|It’s easy to sympathize with the animal rights movement. It really is. When you own a cat or a dog, it’s hard to not think of that furry critter as a member of your family, and harder to not become disgusted by some of the grotesque medical experiments that are performed on animals. The pro-life movement is all about saving innocent lives from the perversions of science, so what’s wrong with giving money to both Campaign Life Coalition and the Animal Liberation Front?
Well plenty, as a matter of fact. The salient fact that pro-lifers and social conservatives need to understand is that the animal rights movement is largely anti-Christian, anti-human, and tolerates a violent fringe within itself.
If that sounds harsh, consider the words of Princeton University Professor Peter Singer, considered by many to be the “godfather” of animal rights. The author of AnimalLiberation addressed the Animal Rights 2002 conference in McLean, Va. this past summer and blasted mainstream Christianity as “a problem for the animal movement.” Judeo-Christian teachings claim that humans are made in the image of God, humans have souls but animals don’t, and that God gave mankind dominion over the animal world. “All three taken together do have a very negative influence on the way in which we think about animals,” said the self-described atheist.
Singer defends his worldview on the basis that animals are sentient beings and should be treated as such, yet he doesn’t place much value on human life. The man who claims he would be reluctant to kill a colony of termites feasting upon the foundation of his house also believes parents should have the right to kill a newborn baby if the child is disabled. “If you have a being that is not sentient, that is not even aware, then the killing of that being is not something that is wrong in and of itself,” said Singer. “I think that a chimpanzee certainly has greater self-awareness than a newborn baby – (and) there are some circumstances, for example, where the newborn baby is severely disabled and where the parents think that it’s better that the child should not live, when killing the newborn baby is not at all wrong – not like killing the chimpanzee would be. Maybe it’s not wrong at all.”
Think about that for a minute. Even most pro-abortion advocates acknowledge that killing a newborn baby isn’t a “choice,” but an act of cold-blooded murder.
Equally bizarre is Singer’s argument that humans and non-humans can engage in “mutually satisfying” sexual relations as long as they are consensual. When asked how animals could consent to inter-species sex, Singer answered: “Your dog can show you when he or she wants to go for a walk and equally for non-violent sexual contact. Your dog, or whatever else it is, can show you whether he or she wants to engage in a certain kind of contact.”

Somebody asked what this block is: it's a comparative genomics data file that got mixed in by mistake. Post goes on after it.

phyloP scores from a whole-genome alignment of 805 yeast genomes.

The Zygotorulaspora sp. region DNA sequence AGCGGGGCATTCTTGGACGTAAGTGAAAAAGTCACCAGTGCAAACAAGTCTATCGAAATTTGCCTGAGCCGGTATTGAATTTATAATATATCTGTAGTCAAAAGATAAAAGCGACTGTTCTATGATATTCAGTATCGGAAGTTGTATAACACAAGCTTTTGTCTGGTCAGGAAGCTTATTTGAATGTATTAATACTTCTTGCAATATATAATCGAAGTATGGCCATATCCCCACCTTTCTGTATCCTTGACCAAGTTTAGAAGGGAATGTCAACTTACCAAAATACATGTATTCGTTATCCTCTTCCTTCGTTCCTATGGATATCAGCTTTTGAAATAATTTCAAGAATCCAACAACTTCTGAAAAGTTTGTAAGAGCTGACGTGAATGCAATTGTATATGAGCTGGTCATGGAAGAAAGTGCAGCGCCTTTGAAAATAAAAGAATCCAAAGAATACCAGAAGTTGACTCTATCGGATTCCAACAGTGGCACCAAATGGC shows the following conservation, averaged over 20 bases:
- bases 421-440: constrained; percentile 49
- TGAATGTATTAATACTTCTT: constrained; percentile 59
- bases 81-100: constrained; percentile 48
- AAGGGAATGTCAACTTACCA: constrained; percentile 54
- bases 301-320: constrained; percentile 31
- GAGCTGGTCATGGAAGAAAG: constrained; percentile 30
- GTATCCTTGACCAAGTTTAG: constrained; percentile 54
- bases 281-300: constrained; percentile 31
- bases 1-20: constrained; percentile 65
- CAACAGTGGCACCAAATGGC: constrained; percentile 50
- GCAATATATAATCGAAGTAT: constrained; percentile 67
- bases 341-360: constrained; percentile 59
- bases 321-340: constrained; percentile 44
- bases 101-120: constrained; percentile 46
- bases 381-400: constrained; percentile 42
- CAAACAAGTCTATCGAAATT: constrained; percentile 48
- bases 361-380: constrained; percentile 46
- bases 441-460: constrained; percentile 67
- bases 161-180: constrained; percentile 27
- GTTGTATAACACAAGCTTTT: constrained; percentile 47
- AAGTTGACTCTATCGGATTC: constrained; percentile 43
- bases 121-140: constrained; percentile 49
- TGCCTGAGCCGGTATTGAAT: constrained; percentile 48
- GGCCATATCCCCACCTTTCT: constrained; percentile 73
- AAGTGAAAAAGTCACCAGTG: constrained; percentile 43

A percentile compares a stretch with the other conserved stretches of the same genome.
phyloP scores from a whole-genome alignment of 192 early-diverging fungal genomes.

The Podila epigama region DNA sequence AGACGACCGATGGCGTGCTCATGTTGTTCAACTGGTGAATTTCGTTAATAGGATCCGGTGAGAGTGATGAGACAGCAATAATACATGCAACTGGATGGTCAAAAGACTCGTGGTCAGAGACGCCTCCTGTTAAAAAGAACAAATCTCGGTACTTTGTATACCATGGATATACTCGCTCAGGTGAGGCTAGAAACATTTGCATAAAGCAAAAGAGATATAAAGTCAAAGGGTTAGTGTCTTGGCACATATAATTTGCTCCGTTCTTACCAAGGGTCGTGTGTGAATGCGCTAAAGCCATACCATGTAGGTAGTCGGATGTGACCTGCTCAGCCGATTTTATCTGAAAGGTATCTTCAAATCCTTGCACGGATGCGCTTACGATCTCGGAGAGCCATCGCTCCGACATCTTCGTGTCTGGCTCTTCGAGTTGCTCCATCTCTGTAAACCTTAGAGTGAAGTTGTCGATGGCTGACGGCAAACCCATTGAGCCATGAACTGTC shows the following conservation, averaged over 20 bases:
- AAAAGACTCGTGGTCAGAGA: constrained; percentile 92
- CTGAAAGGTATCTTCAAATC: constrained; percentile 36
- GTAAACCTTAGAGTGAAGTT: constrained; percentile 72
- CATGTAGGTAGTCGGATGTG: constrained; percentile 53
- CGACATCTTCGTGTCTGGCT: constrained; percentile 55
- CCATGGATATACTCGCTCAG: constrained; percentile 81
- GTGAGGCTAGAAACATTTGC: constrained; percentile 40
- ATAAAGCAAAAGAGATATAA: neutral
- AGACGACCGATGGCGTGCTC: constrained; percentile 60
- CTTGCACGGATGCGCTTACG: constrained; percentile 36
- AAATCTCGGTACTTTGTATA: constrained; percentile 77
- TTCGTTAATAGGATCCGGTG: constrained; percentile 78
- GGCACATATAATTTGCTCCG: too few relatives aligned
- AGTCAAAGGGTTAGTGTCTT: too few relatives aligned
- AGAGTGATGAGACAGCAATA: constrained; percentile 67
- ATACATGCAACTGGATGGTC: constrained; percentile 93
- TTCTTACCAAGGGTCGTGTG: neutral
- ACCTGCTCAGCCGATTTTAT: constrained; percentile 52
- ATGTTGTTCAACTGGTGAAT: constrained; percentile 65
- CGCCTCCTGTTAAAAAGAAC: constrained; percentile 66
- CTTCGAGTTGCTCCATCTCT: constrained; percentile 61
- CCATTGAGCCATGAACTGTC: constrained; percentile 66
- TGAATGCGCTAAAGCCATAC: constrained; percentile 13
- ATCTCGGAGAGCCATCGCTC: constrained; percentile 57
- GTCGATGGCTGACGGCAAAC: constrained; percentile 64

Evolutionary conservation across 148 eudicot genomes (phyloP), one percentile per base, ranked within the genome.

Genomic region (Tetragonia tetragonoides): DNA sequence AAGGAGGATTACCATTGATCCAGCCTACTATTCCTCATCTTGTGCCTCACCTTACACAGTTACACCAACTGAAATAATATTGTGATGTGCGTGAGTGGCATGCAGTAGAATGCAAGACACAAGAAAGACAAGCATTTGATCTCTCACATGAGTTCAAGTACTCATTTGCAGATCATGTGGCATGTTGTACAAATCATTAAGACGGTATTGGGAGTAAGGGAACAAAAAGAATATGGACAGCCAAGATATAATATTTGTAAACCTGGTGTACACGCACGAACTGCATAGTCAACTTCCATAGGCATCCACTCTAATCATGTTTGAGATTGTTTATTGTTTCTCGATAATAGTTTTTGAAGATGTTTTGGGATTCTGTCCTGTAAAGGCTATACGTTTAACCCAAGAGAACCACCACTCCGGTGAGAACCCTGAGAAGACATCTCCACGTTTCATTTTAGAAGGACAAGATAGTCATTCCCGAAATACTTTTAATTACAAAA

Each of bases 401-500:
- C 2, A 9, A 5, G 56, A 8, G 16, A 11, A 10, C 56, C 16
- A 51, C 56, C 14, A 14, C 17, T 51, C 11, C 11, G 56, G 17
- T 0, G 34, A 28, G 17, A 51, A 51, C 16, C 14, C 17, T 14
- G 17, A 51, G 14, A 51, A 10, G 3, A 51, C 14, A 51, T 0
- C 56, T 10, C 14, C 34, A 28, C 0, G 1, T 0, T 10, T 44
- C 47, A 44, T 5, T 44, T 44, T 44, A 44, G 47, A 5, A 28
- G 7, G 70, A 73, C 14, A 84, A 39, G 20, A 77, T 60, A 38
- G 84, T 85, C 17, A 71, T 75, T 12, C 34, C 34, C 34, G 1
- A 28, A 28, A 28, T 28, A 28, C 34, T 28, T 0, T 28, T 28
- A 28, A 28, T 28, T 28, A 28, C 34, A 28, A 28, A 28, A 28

Say what? You know our universities are in trouble when professors start to acquire new ideas from Tom Green movies.
For all of his eccentricities, Singer at least doesn’t support violence in defence of animal rights, but some groups, such as the Animal Liberation Front, the Environmental Liberation Front, and Stop Huntingdon Animal Cruelty have resorted to death threats, harassment, fire bombings, and physical assaults to get their message out. “The evidence is indisputable that they’re turning more and more to violence,” said Mark Potok, editor of the Southern Poverty Law Centre’s Intelligence Report to the Christian Science Monitor recently. “When you start burning buildings, it just seems to me obvious that, at some point, some night watchman is going to get burned up.”
Unfortunately, even “respectable” groups within the movement have shown a disturbing tolerance for these violent lunatics.
The U.S. tax-exempt status of People for the Ethical Treatment of Animals, better known as PETA, is currently being challenged because it paid $1,500 to the ELF. The Southern Poverty Law Centre further adds that PETA shelled out $7,500 to a woman named Fran Trutt, who was convicted of attempting to murder a medical executive.
Look, there’s nothing wrong with loving your cat (although not in the “mutually satisfying” way Singer talked about), or with wanting to prevent cruelty to animals, but the issue isn’t nearly as black and white as the PETA crowd would like us to think. Thanks in part to some of the methods used in so-called factory farming, the world can more than feed itself, meaning poor Canadians don’t have to go without meat or necessary proteins. Thanks to animal-testing procedures, there’s no chance the mascara your daughter is wearing will blind her if it accidentally gets in her eyes.
It’s not pro-life to value the lives of lab rats and termites more than a disabled newborn baby. It’s just sick and demented.
Eli Schuster is a frequent contributor to The Interim. Formerly a staff writer for Report newsmagazine, his commentary has appeared recently in the Ottawa Citizen, Calgary Herald and Vancouver Sun.